Collaborating with the Green Technology Education Centre (GTEC), Lunge Systems is a Vancouver-based technology company that has built an artificial intelligence-based solution to help plan, organize, monitor and improve targeted action in the fight against climate change. Our proprietary framework enables individuals, communities, organizations and governments to act, track, estimate and amplify their positive impact towards stopping the effects of climate change. It incorporates an intelligent priority assessment wizard which uses machine learning algorithms that identify and customize goals for its users. Climate-action wisdom is distilled from scientific research, credible evidence and expert research documents, which are then codified by identifying best practices on achieving the goals. The end-user sees a roadmap on his/ her calendar outlining what he/she is supposed to do and when. Lunge Environment leverages the data from users’ actions to estimate the impact of individual and collective actions. The actions and resulting outcomes data is fed back into the system to improve the AI engine and the suggestion models in real-time. This enables the system to enhance the conventional benchmark wisdom, rendering this smart climate-action AI technology as a true game-changer.

The GTEC/Lunge Environment framework is an effective single user platform; however, its true power lies in its group or multiple-users functionalities. A dominant “pain point” among individuals, households, and small groups is the perception that their climate change efforts will have an insignificant impact on the climate crisis. GTEC/Lunge Environment was specifically designed for collective action by helping communities and groups to organize, prioritize, scale up and showcase the impact of their actions. Specific (tools)? such as group actions, gamification, peer-group comparison, climate goal or target-based interest groups all have built-in network effects. The aggregate quantification of the efforts of communities and groups of users serves to embolden individuals and households to feel that their efforts do have an impact; this will have a positive multiplier effect on the recruitment and adoption of the technology from other communities and groups.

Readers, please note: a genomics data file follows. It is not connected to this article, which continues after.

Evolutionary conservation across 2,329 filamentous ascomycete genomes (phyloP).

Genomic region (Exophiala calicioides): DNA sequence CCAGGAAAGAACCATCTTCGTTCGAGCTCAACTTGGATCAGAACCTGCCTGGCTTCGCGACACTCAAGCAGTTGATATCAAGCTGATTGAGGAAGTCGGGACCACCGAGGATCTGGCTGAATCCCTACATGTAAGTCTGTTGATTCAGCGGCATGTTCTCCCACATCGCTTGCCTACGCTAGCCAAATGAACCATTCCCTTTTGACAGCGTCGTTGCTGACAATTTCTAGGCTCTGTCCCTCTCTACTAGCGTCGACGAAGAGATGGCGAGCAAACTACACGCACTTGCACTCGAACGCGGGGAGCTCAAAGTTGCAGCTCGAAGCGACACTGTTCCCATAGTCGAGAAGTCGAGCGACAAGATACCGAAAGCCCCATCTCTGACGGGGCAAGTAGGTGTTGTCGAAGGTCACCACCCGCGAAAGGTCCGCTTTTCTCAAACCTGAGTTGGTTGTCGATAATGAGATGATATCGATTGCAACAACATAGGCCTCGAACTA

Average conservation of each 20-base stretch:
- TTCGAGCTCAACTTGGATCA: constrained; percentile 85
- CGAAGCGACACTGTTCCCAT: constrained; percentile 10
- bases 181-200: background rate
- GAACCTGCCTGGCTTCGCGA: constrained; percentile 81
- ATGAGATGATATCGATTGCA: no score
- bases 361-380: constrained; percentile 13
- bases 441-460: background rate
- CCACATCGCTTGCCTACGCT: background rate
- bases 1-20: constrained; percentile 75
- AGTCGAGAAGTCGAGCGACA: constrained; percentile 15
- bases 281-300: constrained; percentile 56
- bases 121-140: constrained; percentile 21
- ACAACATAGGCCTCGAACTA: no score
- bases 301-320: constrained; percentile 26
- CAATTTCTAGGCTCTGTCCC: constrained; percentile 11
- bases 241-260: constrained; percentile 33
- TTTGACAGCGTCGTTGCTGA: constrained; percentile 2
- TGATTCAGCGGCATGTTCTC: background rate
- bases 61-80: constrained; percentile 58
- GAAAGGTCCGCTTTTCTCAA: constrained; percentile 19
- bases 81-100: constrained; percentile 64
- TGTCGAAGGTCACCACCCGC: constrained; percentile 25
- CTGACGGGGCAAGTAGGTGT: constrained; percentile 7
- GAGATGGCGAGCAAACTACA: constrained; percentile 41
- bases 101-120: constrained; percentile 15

The other major issue is that there is so much information out there that it is hard to distinguish credible insights from the noise. The GTEC/Lunge Environment framework can: 1. Comb through millions of documents on climate-change and identify actionable goals from them; 2. Classify those goals’ climate-change priority target areas; 3. Build a taxonomy of measurable outcomes, and; 4. Create an ontology of potential actions to achieve those outcomes. In addition, the GTEC/Lunge Environment provides an intuitive interface that allows a “community administrator” (or an organization’s Chief Sustainability Officer) to define the community’s own framework that is then used as the benchmark for its users. Our metadata-driven technology adapts and creates a customized wisdom engine for each community. Therefore, a climate-change action set up in GTEC/Lunge Environment for New York City will have different priorities, goals, targets and recommended actions than say Lunge Environment: Mexico City.

The third and currently more important area where the GTEC/Lunge Environment technology offers world-changing potential is global action without the need for prior consensus or agreement. Communities, organizations and governments can define what they feel should be their goals and which progress matrices should be tracked and they can also specify/select the preferred or recommended roadmaps or action paths for their members, employees or citizens. The technology avoids the pitfalls of a non-benevolent administrator misguiding the individuals, by allowing the users to skip the initial assessment/recommendation at the sign-up and define their own individual action paths (from goals to outcomes to actions). Moreover, after a while, GTEC/Lunge Environment’s AI models and algorithms will improve the system’s climate-action recommendations by observing incorporating individual users’ data and evidence. Over time, the “limitations” of starting benchmark wisdom will become less and less relevant.

At this time in the history of our civilization we are precariously teetering on the brink of catastrophic calamity. We must act, think, and believe that we are One, if there is any hope for the salvation of our Earth for our future generations. In the words of The Three Musketeers, “All for One and One for All”

Brief Bios

Norman Sam

Norman Sam is Co-Founder of Lunge Systems (http://www.lunge.ai). Prior to Lunge Systems, He co-founded a corporate wellness company that provided workplace wellness services to many of B.C.’s largest public and private sector institutions and firms. Previously he worked in real estate development in California, Arizona, Ontario, and the Lower Mainland. Norman is a graduate of UBC and BCIT with specialties in finance and hospitality management.

Abhay Gupta

Abhay Gupta is Co-Founder of Lunge Systems (http://www.lunge.ai) . Earlier, he was a consultant for EIB-GDN Program in Applied Development Finance where he supervised an international team of researchers working on generating insights into private sector projects financed under European Investment Bank’s Impact Financing Envelope.

Abhay is an economist and has previously worked at House of Commons (Parliament Budget Office) in Ottawa, Organisation of Economic Cooperation and Development (OECD), Paris and The Conference Board, New York.
He has a PhD in Economics from University of British Columbia, Vancouver and B Tech from Indian Institute of Technology, Kanpur. Abhay has also worked in ICT sector as an analyst and software engineer.